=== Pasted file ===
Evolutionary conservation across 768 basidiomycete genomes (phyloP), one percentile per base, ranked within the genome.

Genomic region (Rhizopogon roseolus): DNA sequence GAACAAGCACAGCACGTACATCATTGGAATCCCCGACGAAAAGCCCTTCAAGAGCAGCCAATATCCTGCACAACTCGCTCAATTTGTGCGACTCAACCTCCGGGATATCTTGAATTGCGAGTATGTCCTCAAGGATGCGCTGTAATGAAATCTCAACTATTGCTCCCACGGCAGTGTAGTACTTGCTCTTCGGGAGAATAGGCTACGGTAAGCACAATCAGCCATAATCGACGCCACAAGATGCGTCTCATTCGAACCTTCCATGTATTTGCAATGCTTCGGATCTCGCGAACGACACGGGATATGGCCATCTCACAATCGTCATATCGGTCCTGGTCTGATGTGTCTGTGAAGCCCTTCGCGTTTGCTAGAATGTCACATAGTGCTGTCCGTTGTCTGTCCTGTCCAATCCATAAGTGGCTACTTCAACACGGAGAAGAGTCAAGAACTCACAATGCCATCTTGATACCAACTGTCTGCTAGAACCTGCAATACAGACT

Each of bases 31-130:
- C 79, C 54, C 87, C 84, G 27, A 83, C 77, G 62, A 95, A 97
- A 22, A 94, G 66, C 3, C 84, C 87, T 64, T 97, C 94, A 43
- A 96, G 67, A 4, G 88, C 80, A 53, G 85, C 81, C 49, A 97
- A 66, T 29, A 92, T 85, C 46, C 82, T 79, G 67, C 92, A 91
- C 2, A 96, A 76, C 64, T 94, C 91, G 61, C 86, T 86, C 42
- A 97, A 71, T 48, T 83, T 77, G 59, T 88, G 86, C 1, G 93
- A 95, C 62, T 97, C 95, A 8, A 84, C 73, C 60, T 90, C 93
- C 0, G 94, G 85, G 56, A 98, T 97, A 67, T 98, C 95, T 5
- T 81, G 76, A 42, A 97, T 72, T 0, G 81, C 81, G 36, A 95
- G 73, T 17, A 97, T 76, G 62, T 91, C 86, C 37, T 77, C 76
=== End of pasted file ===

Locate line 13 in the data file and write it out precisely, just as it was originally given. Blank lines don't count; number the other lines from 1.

- G 73, T 17, A 97, T 76, G 62, T 91, C 86, C 37, T 77, C 76